Tuesday, June 07, 2016

really quite horrible news



My sweet little baby horse, my brave, big-hearted guy who gives me his all, and nickers at me when I arrive to see him whether or not I have carrots, has a neurological disorder.  I didn't think today's vet visit would bring such numbing news. I drove out to Moorpark in the middle of the day and he whinnies at me, as he does, the sweet, big doofus of a brown horse, whose feet never seem to know where they are, the boy who closes his eyes when I rub his face, and we wait cheerfully for the vet. The problem is, he doesn't like to bend (and horses are supposed to bend) and he falls down to his knees when he grazes (I just thought he was young) and he sets his neck (they're supposed to flex at the poll) and he's been with lovely cowboy Dan, who fixes everyone's problem horses, just a little bit too long, so we thought that perhaps the vet might shed some light.

A barrage of tests later, all of which he failed miserably, and we discover it's really bad. Neurological disorder caused either by a virus (like West Nile or EPM) or by a fall (perhaps when he was a baby on the track he rolled head over heels) or perhaps his bones grew too fast for his tendons. It wasn't good. The vet, a very nice man who told me that his wife is 6ft 2 and looking for her perfect horse, couldn't have been more professional or clinical in his assessment. We went through the test methodically. He pointed out why he was doing what he was doing, and gave me context. And my little (big - 16.2, brown thoroughbred, off the track) horse, tied to a pole, winked at us and made faces and made us laugh. And then I asked that question you're not supposed to ask. "If he was your horse, what would you do?" And he looked at me and paused. And then he looked down and said "I'd put him down."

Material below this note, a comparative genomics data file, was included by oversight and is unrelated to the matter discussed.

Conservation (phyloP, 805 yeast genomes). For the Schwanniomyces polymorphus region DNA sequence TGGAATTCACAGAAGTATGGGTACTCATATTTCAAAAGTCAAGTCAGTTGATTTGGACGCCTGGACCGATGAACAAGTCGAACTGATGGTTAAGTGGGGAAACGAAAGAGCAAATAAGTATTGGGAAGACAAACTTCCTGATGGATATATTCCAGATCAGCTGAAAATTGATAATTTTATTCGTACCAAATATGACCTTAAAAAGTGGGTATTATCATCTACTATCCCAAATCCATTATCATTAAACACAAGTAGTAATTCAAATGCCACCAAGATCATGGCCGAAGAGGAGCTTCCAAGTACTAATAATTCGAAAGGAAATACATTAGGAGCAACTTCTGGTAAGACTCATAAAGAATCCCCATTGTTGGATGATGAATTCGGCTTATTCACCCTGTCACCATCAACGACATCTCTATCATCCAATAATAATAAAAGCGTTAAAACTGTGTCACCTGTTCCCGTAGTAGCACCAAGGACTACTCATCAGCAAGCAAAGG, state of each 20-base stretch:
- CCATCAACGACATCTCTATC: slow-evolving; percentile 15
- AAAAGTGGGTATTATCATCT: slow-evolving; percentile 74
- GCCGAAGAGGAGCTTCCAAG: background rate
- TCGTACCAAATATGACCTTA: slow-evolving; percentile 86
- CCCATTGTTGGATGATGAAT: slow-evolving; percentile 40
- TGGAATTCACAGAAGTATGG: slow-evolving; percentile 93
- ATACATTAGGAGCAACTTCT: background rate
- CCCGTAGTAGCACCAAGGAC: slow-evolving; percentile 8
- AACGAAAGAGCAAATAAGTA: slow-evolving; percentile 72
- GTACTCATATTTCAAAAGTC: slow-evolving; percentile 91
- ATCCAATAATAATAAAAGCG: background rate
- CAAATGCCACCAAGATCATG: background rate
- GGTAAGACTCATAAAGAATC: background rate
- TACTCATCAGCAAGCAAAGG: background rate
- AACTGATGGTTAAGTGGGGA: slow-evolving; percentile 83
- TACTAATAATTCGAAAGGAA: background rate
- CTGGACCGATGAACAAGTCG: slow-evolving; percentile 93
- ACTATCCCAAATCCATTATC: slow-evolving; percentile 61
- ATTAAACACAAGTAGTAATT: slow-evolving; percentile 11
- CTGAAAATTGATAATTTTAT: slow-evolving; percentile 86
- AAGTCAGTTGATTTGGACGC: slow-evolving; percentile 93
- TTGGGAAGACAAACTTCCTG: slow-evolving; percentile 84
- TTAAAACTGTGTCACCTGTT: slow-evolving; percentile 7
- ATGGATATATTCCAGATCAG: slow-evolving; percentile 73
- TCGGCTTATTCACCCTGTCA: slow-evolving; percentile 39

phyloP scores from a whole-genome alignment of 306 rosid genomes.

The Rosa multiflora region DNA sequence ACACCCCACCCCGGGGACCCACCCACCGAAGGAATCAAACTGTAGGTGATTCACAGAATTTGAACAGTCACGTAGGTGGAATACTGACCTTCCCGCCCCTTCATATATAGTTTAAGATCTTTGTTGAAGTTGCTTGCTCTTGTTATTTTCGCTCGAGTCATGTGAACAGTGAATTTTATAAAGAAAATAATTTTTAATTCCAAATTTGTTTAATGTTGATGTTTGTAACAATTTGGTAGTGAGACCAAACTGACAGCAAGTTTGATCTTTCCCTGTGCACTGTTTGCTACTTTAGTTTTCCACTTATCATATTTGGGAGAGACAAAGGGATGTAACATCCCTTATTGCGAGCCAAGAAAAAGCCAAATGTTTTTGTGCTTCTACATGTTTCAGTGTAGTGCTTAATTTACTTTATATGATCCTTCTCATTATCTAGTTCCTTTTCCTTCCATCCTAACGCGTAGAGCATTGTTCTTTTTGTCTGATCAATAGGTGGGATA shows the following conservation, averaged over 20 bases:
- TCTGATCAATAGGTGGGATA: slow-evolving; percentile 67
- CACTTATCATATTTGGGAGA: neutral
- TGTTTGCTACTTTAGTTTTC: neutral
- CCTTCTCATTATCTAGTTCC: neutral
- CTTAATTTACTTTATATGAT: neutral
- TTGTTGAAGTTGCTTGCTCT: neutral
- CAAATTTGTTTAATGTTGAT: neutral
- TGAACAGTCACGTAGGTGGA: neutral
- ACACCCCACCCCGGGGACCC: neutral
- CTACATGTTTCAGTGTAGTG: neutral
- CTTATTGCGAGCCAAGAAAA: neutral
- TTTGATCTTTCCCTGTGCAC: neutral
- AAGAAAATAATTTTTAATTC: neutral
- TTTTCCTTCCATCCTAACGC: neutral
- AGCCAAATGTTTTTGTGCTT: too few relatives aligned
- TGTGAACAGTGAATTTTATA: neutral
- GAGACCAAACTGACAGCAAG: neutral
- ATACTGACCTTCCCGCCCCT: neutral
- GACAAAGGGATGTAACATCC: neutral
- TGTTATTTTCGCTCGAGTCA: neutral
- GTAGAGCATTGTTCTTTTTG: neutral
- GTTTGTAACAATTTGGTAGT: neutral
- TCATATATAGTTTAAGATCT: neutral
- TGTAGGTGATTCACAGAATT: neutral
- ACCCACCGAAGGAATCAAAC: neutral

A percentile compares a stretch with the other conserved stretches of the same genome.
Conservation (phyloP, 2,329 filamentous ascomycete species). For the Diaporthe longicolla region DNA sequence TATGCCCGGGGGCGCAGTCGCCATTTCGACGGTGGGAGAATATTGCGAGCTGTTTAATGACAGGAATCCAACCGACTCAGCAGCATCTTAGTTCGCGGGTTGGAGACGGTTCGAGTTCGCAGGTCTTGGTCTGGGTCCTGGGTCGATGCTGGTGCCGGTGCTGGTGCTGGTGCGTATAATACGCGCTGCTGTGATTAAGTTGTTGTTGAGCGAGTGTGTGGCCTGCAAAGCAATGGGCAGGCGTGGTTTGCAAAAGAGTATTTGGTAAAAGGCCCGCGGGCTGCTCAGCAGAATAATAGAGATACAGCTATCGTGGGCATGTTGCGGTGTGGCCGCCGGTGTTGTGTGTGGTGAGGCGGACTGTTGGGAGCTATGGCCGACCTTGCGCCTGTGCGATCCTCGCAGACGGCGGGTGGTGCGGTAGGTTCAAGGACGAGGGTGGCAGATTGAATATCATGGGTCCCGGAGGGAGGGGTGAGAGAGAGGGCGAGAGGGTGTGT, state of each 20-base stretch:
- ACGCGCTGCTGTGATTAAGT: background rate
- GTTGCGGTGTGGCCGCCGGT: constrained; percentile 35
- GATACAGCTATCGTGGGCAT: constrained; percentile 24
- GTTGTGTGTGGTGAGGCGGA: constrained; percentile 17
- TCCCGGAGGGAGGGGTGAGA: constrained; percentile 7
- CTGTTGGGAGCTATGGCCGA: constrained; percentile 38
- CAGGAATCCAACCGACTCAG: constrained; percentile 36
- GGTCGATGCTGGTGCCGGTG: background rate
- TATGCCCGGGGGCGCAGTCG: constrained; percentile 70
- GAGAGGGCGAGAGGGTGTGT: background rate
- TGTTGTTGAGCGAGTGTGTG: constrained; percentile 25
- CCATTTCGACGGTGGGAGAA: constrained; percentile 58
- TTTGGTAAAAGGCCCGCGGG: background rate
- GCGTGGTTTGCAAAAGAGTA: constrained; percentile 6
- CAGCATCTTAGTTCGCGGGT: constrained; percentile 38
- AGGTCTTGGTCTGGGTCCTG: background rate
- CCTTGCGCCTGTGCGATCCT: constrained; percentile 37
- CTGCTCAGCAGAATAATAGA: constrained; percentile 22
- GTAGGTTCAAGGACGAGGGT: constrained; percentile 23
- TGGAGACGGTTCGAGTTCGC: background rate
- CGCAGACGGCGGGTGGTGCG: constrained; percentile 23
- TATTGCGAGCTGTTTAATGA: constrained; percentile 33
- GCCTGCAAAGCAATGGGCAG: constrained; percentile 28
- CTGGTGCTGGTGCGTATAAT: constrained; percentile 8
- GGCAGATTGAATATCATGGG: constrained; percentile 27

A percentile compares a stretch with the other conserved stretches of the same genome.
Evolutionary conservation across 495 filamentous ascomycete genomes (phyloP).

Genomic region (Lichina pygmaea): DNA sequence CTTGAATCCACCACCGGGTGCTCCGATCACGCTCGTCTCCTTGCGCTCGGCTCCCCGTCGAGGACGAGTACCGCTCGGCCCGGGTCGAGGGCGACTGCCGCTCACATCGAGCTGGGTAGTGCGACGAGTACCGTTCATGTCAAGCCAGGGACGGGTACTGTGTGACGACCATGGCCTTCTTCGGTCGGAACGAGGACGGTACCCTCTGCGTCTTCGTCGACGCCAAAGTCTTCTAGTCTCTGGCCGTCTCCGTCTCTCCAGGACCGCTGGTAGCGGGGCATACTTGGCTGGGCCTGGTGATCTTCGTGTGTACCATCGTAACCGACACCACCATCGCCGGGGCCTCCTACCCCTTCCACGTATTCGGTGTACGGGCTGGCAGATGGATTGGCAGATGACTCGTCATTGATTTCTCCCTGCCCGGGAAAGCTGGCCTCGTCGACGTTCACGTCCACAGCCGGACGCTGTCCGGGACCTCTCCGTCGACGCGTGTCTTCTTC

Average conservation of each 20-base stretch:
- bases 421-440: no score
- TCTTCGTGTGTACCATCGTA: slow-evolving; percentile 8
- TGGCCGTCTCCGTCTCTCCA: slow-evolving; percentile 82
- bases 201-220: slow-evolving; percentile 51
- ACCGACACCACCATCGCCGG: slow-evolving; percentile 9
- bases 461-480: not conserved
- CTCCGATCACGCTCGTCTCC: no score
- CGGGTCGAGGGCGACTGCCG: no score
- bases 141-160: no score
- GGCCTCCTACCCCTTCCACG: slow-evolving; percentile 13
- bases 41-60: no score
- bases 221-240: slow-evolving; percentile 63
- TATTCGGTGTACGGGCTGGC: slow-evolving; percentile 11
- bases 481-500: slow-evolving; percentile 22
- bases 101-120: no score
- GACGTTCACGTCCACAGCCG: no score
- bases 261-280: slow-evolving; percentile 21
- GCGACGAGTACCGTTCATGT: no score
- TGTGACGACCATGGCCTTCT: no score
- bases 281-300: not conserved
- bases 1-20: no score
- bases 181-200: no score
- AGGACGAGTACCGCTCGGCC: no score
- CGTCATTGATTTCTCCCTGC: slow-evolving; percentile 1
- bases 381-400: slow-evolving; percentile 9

I'm not sure when shock actually sets in but I know the way it feels and it was in my body. All the loss and trauma, all at the same time. He's an animal, of course, but he's my partner, my friend, my solace, my every single weekend, my saviour, my lovely, lovely boy. I'm not being dramatic. There is not another thing in the world that cheers me up like being with him. Simple, calm, funny, loving, and brave.

The single quality I admire most in a person is courage. And he has it in spades. While hurting, quite a lot, one would imagine, he jumped big fences with me, tried his heart out, did everything I asked, just because I asked it. No-one but me and Deni, the brave girl of an assistant trainer, could ride him. He leaned, he changed leads, he bucked, he reared sometimes, not meanly, but he stood up, sometimes he wouldn't go forward, sometimes he rolled his eyes. And it was all pain. It didn't make sense that such a sweet, kind horse would behave that way. He was champion at the horse show. He has the biggest stride and was unbeatable in a jump off. I think it was the adrenaline that got him round, every single time. But we didn't know it.

And so I find myself in bed, eat cold peanut sesame noodles and drinking a California pinot noir, with my dogs by my side, absolutely numb and not sure who to tell, or how.

Liz, who helps out with the horse, confided in me today that her Australian shepherd, who's a pest because he rounds up everything and thinks he's a dog trainer and a horse trainer and generally likes to keep everyone in line, and has even been zapped with a shock collar to stop this annoying behavior, is actually very intuitive. "Every day" she said, "we'd come out to the barn and he would walk over to Jelly's corral (he's in an in-and-out stall) and stare at him and then bark." Like Lassie, he thought something was wrong and that a human should know about it. She paid attention, and while they were working in the round pen (a circular pen with wooden sides so the horse can't see out, which mimics to some extent lunging in English equitation) she noticed how he hung on the bit, and leaned hard on the rein when his head was pulled around. "I've never seen such a sweet horse hang so hard on a bit" she said. And of course, this is from all the awful pain in his neck.